The burden of asthma in children: a European perspective.
ABSTRACT Asthma is the most common chronic disease in childhood, imposing a huge burden on the patient, their family and society. It is a worldwide disease with variable expression between countries and between different populations in a country. There is evidence that its prevalence has increased considerably over the last two decades and is still increasing, despite there being some indications that the increase in prevalence may have plateaued in some countries in the last few years. Better understanding of the natural course of asthma and improved asthma control can lead to a decreased burden on the patient, their family and society. The burden of asthma consists mainly of a decreased quality of life for the patient and their family, as well as high costs for society; the healthcare expenditures for asthma in developed countries are 1-2% of the total healthcare costs.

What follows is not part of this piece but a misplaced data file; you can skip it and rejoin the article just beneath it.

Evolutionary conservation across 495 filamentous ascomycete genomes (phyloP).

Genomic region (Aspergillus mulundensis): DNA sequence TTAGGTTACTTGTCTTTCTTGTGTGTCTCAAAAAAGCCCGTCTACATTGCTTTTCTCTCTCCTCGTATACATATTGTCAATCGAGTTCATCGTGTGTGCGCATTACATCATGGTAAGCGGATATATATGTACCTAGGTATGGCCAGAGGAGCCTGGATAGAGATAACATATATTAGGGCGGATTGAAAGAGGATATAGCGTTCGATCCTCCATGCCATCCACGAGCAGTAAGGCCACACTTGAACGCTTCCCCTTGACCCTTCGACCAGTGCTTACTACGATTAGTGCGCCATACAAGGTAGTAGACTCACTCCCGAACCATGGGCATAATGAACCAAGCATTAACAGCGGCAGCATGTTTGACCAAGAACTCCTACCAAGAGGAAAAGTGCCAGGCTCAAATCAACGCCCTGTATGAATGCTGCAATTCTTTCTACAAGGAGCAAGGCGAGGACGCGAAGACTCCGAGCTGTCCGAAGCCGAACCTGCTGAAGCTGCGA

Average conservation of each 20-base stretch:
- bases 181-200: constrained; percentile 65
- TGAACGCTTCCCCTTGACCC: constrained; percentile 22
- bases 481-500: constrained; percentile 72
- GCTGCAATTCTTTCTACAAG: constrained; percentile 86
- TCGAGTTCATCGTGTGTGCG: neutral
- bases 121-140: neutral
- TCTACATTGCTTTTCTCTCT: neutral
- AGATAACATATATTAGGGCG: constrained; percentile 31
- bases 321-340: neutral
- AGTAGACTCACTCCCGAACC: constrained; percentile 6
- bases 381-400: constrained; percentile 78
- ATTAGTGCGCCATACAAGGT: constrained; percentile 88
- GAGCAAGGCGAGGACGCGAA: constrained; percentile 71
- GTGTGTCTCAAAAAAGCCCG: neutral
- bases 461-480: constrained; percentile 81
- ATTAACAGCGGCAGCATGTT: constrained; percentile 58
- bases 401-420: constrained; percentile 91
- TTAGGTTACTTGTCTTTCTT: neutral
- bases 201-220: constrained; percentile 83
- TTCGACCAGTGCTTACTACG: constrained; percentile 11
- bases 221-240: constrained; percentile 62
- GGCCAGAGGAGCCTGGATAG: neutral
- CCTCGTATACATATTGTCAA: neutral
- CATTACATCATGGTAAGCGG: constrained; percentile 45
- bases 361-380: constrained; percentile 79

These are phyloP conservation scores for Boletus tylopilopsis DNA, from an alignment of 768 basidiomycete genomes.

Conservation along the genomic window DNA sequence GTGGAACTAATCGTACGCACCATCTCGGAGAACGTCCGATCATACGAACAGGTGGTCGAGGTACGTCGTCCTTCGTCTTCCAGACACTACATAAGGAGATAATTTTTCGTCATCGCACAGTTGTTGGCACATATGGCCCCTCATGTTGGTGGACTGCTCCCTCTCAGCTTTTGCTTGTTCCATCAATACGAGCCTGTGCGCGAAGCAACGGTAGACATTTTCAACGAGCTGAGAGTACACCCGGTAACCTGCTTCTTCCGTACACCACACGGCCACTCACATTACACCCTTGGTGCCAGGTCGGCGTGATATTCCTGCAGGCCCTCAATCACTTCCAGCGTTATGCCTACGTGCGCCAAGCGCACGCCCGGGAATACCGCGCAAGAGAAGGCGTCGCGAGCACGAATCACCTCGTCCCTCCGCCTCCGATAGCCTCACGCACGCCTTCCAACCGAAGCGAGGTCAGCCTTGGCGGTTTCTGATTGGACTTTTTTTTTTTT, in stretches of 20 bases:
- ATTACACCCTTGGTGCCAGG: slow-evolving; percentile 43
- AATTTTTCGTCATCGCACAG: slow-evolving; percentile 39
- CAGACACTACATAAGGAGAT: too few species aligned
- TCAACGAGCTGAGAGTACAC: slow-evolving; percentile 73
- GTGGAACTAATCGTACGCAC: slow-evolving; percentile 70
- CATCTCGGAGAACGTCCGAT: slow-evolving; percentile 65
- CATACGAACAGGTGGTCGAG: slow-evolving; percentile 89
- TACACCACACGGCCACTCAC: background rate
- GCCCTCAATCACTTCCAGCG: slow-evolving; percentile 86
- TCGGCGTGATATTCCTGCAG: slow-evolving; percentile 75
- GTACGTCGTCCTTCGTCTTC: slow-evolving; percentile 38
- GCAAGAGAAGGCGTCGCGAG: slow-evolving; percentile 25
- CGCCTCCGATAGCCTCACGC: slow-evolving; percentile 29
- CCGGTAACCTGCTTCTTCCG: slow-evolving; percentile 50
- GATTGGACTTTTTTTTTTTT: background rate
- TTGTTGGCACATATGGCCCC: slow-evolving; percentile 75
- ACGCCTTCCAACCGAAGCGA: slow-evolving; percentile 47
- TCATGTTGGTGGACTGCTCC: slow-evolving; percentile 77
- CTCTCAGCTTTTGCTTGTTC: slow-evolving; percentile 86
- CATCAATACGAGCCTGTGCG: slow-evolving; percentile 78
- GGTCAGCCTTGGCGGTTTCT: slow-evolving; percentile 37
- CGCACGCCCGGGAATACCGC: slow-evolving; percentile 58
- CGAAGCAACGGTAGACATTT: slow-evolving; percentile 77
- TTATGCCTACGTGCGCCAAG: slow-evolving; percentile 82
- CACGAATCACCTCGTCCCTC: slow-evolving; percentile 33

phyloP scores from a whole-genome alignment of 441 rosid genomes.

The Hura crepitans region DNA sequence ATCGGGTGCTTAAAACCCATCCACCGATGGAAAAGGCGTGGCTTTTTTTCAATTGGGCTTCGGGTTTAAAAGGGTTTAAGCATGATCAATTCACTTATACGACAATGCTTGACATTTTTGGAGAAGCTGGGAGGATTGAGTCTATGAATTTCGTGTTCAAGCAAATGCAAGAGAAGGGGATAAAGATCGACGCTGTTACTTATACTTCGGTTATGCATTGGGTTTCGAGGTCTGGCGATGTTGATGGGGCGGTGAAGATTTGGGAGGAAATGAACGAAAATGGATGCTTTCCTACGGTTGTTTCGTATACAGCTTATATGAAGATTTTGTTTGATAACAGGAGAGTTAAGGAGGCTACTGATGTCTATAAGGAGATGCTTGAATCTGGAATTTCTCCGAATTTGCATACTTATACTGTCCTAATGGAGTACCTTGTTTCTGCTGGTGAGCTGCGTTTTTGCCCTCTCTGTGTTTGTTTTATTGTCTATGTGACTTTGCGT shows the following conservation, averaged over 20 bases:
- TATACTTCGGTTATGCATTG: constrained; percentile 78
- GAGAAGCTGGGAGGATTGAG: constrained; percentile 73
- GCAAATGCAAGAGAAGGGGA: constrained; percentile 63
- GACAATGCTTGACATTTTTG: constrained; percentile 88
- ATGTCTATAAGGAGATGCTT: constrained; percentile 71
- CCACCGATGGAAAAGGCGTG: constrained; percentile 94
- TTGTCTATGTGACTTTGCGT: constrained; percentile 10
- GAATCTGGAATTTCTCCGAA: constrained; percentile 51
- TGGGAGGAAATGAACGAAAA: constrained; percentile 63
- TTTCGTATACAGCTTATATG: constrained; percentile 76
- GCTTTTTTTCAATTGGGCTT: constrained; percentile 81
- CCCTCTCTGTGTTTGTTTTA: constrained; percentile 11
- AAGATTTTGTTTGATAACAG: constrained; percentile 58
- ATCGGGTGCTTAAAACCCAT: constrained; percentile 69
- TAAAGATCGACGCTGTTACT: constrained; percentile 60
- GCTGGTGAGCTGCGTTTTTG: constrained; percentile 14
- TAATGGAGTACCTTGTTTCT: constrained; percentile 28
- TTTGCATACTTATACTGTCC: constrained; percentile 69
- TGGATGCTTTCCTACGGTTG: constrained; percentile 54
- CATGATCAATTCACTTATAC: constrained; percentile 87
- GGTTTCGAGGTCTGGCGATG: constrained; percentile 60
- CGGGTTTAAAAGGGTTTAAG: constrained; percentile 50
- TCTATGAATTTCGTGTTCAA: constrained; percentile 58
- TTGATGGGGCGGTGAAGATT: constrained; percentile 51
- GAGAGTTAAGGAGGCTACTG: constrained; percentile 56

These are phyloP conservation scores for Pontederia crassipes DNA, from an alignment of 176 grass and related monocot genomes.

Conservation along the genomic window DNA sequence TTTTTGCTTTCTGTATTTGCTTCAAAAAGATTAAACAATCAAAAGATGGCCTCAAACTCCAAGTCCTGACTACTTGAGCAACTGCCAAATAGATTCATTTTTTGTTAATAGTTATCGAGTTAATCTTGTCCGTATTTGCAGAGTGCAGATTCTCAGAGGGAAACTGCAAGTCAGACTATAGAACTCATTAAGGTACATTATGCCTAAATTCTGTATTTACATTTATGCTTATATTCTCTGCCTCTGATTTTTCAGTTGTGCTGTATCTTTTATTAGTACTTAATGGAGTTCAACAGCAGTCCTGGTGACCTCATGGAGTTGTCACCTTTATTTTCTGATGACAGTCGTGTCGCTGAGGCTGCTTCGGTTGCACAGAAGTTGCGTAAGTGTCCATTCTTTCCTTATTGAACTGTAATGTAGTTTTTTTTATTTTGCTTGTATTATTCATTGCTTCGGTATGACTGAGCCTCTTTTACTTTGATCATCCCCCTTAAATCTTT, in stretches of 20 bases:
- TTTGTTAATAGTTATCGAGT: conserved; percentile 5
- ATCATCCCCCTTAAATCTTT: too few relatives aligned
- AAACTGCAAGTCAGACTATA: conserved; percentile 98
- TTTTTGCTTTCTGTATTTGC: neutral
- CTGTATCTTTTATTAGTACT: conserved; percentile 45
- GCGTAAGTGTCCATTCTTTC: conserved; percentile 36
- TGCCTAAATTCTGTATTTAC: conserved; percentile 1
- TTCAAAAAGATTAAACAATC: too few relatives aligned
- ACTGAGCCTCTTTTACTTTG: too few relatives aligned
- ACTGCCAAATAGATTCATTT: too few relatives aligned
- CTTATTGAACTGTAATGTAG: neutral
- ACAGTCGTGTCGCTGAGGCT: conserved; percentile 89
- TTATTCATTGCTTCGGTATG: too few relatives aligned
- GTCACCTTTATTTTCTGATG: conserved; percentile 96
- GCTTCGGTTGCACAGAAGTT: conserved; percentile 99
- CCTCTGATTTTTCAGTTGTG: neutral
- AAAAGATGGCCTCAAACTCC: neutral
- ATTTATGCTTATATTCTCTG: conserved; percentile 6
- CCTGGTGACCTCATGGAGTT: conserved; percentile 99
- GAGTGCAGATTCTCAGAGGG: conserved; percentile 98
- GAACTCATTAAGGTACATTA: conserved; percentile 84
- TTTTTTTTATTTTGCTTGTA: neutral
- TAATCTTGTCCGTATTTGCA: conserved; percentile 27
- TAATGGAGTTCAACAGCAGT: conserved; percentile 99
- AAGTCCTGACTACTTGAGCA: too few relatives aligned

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ABSTRACT: Asthma is a disorder characterized by chronic airway inflammation, airway hypersensitivity to a variety of stimuli, and airway obstruction that is at least partially or even completely reversible. To make correct diagnosis of asthma, diagnosis must be based on typical symptoms of asthma and identification of airway hyper responsiveness (AHR) or variable airway obstruction. In some cases, additionally we need to use bronchial provocation test using nonspecific stimuli, such as methacholine or histamine, what is useful for the determination of AHR. However, it is somewhat invasive in nature and it is not available in primary-care clinics or even in many general hospitals. Bronchodilator response (BDR) to short-acting β2-agonists is a valuable test to evaluate variable airway obstruction, which is only useful in patients with reduced lung function at the time of visit. Developed integrated software suite is user friendly tool which considers all this parameters to assist clinicians in the analysis and interpretation of pulmonary function tests data to better detect, diagnose, and treat asthma conditions. A total sum of 72 patient reports with previously diagnosed asthma by clinicians was tested with this tool. The software has performed the classification of asthma in the same way as doctors in 65 (90.27%) cases.MIPRO, 2013 Proceedings of the 36th International Convention, Opatija, Croatia, 21-25 May, 2013, Opatija, Croatia; 05/2013